25 Soc.sec.rep.ser. 46, Unempl.ins.rep. Cch 14588aelizabeth Warren, Plaintiff-appellant, v. Secretary of Health and Human Services, Defendant-appellee, 868 F.2d 1444 (5th Cir. 1988)Annotate this Case
United States Court of Appeals,Fifth Circuit.
April 4, 1989.
Bobbie Ross Edmonds, Fort Worth, Tex., for plaintiff-appellant.
Joseph B. Liken, Dallas, Tex., Marvin Collins, U.S. Atty., Fort Worth, Tex., for defendant-appellee.
Appeal from the United States District Court for the Northern District of Texas.
Before POLITZ, KING and SMITH, Circuit Judges.
Plaintiff-appellant Elizabeth Warren (the "plaintiff") appeals the district court's summary judgment in favor of defendant-appellee Otis R. Bowen, Secretary of Health and Human Services ("Secretary"), affirming the decision of the Secretary that the plaintiff and her children are not entitled to Social Security survivors' benefits. Finding that substantial evidence supports the findings of the administrative law judge (the "ALJ") and that there was no error of law in the disposition of the plaintiff's claim, we affirm the judgment of the district court upholding the Secretary's decision.
On August 22, 1983, the plaintiff filed an application for mother's insurance benefits under 42 U.S.C. § 402(g) and, on behalf of each of her children, Kevin McGrew and Sophia McGrew, filed an application for child's insurance benefits under 42 U.S.C. § 402(d), in each case on the account of R.E. Warren, a deceased wage earner (the "decedent"). The State Agency and the Social Security Administration denied her initial applications and her request for reconsideration. However, a hearing de novo was held before the ALJ on July 31, 1984. The ALJ found that Kevin McGrew and Sophia McGrew are not the "children" of the decedent under Texas law as required by 42 U.S.C. § 416(h) (2) (A), nor are they "children" of the wage earner under 42 U.S.C. § 416(h) (2) (C) since the decedent was never decreed by a court to be their father, was never ordered by a court to contribute to their support and never acknowledged them in writing. Further, the ALJ found that the decedent was not living with them or contributing to their support at the time of his death. Finally, the ALJ found that the plaintiff was not the widow of the decedent under Texas law as required by 42 U.S.C. § 416(h) (2) (A) and is not entitled to mother's benefits.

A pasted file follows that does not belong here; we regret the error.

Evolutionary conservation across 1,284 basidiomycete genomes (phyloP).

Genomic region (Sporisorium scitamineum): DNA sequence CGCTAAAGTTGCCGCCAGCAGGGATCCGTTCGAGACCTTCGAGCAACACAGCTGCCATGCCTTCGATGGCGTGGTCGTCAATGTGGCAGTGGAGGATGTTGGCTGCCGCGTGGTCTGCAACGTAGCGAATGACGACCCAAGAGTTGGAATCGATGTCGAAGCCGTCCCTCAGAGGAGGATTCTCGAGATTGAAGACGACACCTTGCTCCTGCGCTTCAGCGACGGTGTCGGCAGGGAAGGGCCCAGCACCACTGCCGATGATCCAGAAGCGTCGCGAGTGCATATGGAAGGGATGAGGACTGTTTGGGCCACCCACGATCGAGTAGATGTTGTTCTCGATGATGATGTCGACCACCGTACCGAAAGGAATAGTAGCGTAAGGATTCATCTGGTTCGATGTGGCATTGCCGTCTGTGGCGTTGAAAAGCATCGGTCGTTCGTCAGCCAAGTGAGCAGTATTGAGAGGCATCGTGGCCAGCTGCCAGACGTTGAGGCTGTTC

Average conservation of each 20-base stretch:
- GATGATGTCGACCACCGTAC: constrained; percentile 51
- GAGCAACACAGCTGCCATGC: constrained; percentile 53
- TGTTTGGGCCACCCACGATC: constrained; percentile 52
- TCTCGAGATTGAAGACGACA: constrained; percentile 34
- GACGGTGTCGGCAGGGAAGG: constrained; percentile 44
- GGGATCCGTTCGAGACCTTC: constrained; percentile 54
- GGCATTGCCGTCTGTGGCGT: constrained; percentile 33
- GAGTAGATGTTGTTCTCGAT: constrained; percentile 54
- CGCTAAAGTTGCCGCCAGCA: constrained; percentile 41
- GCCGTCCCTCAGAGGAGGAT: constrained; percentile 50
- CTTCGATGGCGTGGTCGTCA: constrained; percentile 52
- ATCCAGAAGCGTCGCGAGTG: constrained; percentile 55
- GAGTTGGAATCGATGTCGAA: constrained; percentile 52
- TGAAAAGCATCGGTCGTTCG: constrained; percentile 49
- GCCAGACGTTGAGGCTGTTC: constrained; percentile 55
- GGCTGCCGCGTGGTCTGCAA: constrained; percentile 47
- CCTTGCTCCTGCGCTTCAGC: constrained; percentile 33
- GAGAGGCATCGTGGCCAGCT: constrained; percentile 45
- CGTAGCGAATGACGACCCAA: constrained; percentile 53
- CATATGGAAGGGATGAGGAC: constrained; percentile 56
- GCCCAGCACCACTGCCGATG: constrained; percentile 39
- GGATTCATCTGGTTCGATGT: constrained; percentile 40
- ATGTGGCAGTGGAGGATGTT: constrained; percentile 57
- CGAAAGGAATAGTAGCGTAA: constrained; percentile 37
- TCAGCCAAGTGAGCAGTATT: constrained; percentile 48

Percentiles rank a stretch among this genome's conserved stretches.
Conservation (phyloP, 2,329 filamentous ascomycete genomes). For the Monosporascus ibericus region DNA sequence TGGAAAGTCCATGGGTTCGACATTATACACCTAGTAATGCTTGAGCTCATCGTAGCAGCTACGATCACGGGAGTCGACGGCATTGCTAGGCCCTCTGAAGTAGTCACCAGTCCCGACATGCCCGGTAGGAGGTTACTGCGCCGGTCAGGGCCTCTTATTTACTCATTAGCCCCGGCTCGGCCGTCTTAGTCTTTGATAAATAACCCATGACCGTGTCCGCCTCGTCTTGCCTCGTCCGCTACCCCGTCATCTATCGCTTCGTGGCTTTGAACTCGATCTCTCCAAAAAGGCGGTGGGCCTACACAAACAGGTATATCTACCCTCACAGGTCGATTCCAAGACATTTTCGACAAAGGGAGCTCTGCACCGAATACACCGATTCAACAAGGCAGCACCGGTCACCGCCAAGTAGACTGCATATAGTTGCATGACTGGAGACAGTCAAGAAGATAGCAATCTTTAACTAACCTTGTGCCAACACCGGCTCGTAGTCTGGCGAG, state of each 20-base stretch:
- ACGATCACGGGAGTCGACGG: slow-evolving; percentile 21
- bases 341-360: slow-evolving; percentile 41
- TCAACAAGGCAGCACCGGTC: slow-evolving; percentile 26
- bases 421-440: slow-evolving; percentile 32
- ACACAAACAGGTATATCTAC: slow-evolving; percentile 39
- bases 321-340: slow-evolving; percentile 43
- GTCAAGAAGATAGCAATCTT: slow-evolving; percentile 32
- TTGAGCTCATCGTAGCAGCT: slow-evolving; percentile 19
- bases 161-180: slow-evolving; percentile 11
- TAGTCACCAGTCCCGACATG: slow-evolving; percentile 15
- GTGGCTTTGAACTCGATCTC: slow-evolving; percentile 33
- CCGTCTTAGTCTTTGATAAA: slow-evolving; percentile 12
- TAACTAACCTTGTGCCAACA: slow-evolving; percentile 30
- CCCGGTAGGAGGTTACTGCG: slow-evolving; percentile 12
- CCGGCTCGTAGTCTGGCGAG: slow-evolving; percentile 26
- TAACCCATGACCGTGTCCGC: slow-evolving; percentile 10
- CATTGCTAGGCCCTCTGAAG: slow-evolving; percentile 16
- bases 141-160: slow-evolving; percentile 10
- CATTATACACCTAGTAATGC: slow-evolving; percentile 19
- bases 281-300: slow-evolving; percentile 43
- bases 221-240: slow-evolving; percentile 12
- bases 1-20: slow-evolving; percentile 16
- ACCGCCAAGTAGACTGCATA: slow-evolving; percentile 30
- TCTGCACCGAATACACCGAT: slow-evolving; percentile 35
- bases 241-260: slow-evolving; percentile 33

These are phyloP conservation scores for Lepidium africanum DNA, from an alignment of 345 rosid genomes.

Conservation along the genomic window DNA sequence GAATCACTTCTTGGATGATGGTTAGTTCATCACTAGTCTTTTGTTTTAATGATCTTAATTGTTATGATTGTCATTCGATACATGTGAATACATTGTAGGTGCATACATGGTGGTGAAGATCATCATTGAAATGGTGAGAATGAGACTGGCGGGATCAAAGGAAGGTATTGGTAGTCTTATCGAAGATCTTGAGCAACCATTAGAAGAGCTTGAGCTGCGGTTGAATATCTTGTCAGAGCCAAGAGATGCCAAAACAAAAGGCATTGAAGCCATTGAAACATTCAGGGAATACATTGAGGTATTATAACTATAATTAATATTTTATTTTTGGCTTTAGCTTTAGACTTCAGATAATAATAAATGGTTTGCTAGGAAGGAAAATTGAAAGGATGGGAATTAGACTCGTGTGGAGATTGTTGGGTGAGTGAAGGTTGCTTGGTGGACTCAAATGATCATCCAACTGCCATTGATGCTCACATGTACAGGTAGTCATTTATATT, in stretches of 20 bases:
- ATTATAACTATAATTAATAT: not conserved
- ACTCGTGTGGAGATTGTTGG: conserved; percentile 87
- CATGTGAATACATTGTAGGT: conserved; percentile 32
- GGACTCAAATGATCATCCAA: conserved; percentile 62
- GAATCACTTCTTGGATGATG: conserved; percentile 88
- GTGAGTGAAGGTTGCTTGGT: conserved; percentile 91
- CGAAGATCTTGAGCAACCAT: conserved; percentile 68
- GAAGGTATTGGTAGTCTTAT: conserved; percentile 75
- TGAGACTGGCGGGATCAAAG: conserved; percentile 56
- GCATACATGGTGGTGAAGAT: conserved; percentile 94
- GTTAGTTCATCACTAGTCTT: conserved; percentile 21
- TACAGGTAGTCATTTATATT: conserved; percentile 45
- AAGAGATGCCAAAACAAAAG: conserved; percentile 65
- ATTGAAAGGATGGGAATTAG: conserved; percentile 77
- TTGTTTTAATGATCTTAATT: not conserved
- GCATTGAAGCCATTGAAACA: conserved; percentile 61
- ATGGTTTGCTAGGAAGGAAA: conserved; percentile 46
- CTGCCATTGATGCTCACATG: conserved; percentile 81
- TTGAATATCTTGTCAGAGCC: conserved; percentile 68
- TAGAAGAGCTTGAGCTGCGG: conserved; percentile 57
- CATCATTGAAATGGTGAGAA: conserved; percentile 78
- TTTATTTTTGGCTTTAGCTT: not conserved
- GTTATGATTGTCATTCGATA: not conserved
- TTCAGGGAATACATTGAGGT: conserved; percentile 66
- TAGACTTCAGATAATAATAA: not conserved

The Appeals Council denied the plaintiff's request for review, and the ALJ's decision therefore became the final decision of the Secretary.
On August 16, 1985, the plaintiff filed a complaint in the United States District Court for the Northern District of Texas to obtain a review of the decision of the Secretary. Both parties then moved for summary judgment. The United States Magistrate, to whom the matter had been referred, recommended that the Secretary's motion be granted. No objections were filed to the magistrate's report and recommendation. The United States District Judge adopted the magistrate's recommendations and entered judgment for the Secretary on September 12, 1988. The plaintiff appeals.